Thursday, 20 October 2016

Stories from the Professional Theatre Training Program: Sebastian Marziali

Our Professional Theatre Training Program (PTTP) offers financial support for unique and flexible training with a chosen mentor in any theatrical discipline (except performance.)

Sebastian Marziali is training in scenography with Trevor Schwellnus at Aluna Theatre in Toronto.

(September 28, 2016)  I am now halfway through my scenography residency with Trevor Schwellnus and already I am shifting the way I look and talk about the stage. I’m noticing new details in the work I see and making a different set of considerations when building new work. I feel humbled as I am challenged to learn to work in a new way with a new set of tools.

So far we’ve spent a great deal of time looking at/ discussing lights and how they interact with the actors and elements on stage. Exploring the balancing act required in building festival plots for RUTAS panamericanas, trying to meet the needs of multiple shows and events happening in three spaces simultaneously. The biggest challenge so far is facilitating two very tech and rigging heavy shows sharing the same space and performing  on the same night with only a couple of hours to completely switch over the space. Thankfully between Trevor and our super star PM Charissa Wilcox the festival and companies are in the most capable hands, their ability to find solutions the moment the problem arises is incredible. There is a tremendous amount of work that is put into satisfying the needs of established touring shows whilst finding effective ways of sharing equipment and space. There’s only so much room in the grid, for hanging both lights and rigging, and only so many fixtures available within a budget. It’s a game of visualising and interpreting intentions to be able to achieve the vision of each show and have the companies walk into a space that is ready to house that vision within a limited amount of time.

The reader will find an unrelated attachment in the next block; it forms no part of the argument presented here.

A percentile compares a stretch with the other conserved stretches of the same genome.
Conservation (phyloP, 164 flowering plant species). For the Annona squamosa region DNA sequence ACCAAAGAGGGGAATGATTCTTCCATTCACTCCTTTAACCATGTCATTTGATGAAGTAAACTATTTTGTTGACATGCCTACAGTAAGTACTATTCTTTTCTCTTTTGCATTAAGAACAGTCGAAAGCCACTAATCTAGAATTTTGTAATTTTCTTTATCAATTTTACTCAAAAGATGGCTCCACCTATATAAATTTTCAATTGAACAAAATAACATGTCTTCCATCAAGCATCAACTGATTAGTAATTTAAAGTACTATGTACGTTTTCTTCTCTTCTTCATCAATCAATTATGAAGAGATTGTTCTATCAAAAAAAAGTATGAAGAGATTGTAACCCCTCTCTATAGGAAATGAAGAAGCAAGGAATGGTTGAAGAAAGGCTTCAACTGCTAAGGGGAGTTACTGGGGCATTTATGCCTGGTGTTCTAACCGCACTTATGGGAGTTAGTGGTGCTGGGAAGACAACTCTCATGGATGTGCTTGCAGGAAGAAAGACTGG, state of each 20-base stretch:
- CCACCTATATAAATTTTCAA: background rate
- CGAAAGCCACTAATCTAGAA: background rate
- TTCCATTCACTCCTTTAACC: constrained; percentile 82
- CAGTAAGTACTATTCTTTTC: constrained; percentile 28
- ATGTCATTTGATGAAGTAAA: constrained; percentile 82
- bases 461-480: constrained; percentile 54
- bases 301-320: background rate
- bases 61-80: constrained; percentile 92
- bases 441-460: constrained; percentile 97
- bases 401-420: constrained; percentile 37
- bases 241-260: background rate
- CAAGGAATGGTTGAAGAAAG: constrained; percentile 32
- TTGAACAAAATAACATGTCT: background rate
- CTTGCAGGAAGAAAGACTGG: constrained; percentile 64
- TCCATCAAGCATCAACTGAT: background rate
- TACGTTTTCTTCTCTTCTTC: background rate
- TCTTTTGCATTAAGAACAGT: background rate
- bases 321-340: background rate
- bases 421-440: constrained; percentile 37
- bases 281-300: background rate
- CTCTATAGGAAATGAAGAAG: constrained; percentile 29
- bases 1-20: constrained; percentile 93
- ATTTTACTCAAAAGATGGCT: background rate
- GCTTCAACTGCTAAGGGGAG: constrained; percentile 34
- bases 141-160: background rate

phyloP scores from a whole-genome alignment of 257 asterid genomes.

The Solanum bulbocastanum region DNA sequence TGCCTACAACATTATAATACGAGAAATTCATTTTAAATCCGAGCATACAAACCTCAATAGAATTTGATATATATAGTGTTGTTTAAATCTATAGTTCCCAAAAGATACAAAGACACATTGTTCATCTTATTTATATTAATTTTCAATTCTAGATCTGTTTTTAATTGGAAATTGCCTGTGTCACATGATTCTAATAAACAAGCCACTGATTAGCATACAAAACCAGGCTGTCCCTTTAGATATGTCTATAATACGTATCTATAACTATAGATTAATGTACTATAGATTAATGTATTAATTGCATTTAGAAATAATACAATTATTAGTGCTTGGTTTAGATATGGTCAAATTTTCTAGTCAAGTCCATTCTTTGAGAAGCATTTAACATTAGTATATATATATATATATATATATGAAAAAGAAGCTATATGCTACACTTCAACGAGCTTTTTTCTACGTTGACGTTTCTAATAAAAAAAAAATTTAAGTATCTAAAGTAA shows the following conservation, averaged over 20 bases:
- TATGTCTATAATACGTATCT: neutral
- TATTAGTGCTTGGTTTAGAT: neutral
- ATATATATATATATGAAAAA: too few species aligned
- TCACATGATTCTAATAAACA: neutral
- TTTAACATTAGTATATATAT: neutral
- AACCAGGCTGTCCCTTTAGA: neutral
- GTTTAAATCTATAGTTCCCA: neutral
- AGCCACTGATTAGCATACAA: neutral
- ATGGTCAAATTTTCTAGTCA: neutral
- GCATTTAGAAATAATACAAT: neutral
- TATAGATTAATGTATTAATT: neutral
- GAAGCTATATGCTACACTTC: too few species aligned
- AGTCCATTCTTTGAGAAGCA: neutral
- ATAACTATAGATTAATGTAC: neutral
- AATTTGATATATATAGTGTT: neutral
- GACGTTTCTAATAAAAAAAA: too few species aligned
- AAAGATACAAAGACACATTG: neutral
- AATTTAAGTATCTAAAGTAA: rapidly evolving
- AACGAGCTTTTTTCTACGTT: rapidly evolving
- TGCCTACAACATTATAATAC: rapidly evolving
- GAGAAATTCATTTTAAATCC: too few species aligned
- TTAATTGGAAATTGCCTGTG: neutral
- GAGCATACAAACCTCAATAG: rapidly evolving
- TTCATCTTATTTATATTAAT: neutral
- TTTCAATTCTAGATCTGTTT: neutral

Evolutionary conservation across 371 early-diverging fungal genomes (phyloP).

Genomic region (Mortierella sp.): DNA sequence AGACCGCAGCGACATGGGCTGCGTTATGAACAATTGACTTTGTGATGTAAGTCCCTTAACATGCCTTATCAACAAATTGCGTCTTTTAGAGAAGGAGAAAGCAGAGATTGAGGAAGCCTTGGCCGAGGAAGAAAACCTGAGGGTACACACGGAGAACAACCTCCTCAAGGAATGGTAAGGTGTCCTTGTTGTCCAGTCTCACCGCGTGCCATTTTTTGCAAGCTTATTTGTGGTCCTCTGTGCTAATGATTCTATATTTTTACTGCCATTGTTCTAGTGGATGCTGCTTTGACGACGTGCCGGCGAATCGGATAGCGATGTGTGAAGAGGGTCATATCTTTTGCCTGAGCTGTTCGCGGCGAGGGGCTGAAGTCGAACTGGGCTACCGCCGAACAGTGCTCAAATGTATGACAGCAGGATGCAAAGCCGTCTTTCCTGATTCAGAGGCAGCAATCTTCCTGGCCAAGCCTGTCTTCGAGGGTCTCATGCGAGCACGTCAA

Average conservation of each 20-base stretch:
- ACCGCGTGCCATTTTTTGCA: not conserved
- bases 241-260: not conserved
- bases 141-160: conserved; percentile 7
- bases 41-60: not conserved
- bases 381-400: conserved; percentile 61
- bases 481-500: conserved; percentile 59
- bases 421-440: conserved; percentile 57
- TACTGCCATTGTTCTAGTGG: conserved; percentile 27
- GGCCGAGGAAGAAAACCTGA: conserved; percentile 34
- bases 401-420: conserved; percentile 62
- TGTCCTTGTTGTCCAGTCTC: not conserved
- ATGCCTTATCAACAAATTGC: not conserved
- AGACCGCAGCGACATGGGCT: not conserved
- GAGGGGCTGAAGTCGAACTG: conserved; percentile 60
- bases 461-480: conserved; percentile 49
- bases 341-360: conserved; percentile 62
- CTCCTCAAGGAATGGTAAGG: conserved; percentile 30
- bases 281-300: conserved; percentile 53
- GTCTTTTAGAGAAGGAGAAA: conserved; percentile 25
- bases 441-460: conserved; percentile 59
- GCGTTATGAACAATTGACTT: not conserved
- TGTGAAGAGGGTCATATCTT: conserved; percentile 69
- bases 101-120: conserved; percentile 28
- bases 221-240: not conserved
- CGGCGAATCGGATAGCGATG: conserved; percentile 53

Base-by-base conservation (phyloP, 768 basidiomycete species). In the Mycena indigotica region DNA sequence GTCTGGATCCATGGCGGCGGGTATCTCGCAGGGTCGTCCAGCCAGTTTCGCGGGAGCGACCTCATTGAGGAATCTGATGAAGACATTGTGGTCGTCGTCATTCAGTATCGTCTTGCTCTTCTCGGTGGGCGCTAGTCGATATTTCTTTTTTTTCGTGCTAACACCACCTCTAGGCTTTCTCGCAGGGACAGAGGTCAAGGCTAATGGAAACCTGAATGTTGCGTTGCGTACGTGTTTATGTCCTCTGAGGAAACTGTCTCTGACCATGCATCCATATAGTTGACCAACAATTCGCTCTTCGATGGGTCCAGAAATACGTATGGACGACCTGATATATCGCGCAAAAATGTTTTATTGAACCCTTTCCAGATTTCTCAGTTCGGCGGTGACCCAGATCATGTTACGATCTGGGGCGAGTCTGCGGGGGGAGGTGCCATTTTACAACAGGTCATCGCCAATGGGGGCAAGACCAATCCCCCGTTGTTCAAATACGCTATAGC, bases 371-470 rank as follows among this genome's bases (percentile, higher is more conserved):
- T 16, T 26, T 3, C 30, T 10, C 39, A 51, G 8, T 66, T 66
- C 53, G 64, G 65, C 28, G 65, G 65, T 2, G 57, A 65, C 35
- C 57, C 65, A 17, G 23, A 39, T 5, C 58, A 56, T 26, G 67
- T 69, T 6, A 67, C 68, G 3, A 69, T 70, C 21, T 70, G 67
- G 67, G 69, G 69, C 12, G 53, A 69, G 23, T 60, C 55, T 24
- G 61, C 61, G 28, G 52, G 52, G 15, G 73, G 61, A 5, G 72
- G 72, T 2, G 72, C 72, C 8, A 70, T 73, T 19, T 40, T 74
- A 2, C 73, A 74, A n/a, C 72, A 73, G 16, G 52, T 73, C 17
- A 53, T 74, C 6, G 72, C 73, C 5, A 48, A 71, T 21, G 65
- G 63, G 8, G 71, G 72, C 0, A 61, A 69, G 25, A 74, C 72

I’m also coming to appreciate further the work that it takes to make technical adjustments. When an actor, writer or director wants to change the business on stage it is a matter of playing in the moment and finding a simple solution but when it comes to the space itself one has to have the forethought to build in contingencies where possible because you can only adjust so much once the tech actually comes in. This is especially true in indie theatre where we can’t always just pick up another light or spend another hour on hang and focus. We have to be more that much more prepared from the outset when we don’t have a grid full of moving lights and a massive budget. 

I am super thankful for the opportunity to be doing this work with Trevor and expanding my theatrical scope. I am understanding the stage in new ways and it is incredibly refreshing. With the festival only a week away I am super excited but also nervous as hell walking into a total trial by fire. We’ll see what more I will have learned when I come out the other side.

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The next application deadline for the Professional Theatre Training Program is March 1, 2017.

Theatre Ontario’s Professional Theatre Training Program is funded by the Ontario Arts Council, an agency of the Government of Ontario.

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